Beigel, J. H. et al. Remdesivir for the Treatment of Covid-19—Preliminary Report. N. Engl. J. Med. https://doi.org/10.1056/NEJMoa2007764 (2020).
Wang, Y. et al. Remdesivir in adults with severe COVID-19: a randomised, double-blind, placebo-controlled, multicentre trial. Lancet 395, 1569–1578 (2020).
Jin, Z. et al. Structure of M(pro) from SARS-CoV-2 and discovery of its inhibitors. Nature, https://doi.org/10.1038/s41586-020-2223-y (2020).
Zhang, L. et al. Crystal structure of SARS-CoV-2 main protease provides a basis for design of improved alpha-ketoamide inhibitors. Science 368, 409–412 (2020).
Yang, S. et al. Synthesis, crystal structure, structure-activity relationships, and antiviral activity of a potent SARS coronavirus 3CL protease inhibitor. J. Med. Chem. 49, 4971–4980 (2006).
Kim, Y. et al. Broad-spectrum antivirals against 3C or 3C-like proteases of picornaviruses, noroviruses, and coronaviruses. J. Virol. 86, 11754–11762 (2012).
Blanchard, J. E. et al. High-throughput screening identifies inhibitors of the SARS coronavirus main proteinase. Chem. Biol. 11, 1445–1453 (2004).
Dai, W. et al. Structure-based design of antiviral drug candidates targeting the SARS-CoV-2 main protease. Science https://doi.org/10.1126/science.abb4489 (2020).
Verschueren, K. H. et al. A structural view of the inactivation of the SARS coronavirus main proteinase by benzotriazole esters. Chem. Biol. 15, 597–606 (2008).
Ma, C. et al. Boceprevir, GC-376, and calpain inhibitors II, XII inhibit SARS-CoV-2 viral replication by targeting the viral main protease. Cell Res. 30, 678–692 (2020).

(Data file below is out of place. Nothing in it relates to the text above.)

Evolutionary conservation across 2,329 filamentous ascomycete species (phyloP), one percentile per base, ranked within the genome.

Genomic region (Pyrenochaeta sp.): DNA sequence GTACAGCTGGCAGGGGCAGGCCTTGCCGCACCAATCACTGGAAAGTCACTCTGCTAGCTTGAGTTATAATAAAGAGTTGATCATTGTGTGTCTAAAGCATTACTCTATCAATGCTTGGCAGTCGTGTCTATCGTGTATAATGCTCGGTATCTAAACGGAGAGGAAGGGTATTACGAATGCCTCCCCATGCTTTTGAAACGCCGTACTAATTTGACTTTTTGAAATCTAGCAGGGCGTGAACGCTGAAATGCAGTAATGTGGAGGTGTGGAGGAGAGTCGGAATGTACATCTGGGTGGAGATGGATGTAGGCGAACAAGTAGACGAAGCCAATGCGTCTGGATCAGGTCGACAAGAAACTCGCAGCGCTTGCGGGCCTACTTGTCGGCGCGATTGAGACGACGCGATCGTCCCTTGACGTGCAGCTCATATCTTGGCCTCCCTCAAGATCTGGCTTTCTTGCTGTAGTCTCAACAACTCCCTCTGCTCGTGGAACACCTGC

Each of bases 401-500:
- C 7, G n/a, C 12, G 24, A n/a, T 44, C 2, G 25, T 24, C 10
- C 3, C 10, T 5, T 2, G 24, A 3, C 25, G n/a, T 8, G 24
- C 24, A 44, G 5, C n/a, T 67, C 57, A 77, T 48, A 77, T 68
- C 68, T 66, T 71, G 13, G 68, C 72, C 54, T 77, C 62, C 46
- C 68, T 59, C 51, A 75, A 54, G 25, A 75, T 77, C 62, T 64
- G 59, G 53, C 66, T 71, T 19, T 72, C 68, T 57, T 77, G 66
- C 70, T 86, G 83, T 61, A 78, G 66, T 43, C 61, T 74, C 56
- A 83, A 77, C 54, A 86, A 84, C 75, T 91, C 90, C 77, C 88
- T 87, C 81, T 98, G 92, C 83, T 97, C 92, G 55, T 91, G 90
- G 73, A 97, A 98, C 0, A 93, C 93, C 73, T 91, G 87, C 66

Zhai, Y. et al. Cyanohydrin as an anchoring group for potent and selective inhibitors of enterovirus 71 3C protease. J. Med. Chem. 58, 9414–9420 (2015).
Obach, R. S., Walsky, R. L. & Venkatakrishnan, K. Mechanism-based inactivation of human cytochrome p450 enzymes and the prediction of drug-drug interactions. Drug Metab. Dispos. 35, 246–255 (2007).
Luft, J. R. et al. A deliberate approach to screening for initial crystallization conditions of biological macromolecules. J. Struct. Biol. 142, 170–179 (2003).
Kabsch, W. Integration, scaling, space-group assignment and post-refinement. Acta. Crystallogr. D. Biol. Crystallogr. 66, 133–144 (2010).
Vagin, A. & Teplyakov, A. Molecular replacement with MOLREP. Acta. Crystallogr. D. Biol. Crystallogr. 66, 22–25 (2010).
McRee, D. E. XtalView/Xfit–A versatile program for manipulating atomic coordinates and electron density. J. Struct. Biol. 125, 156–165 (1999).
Emsley, P., Lohkamp, B., Scott, W. G. & Cowtan, K. Features and development of Coot. Acta. Crystallogr. D. Biol. Crystallogr. 66, 486–501 (2010).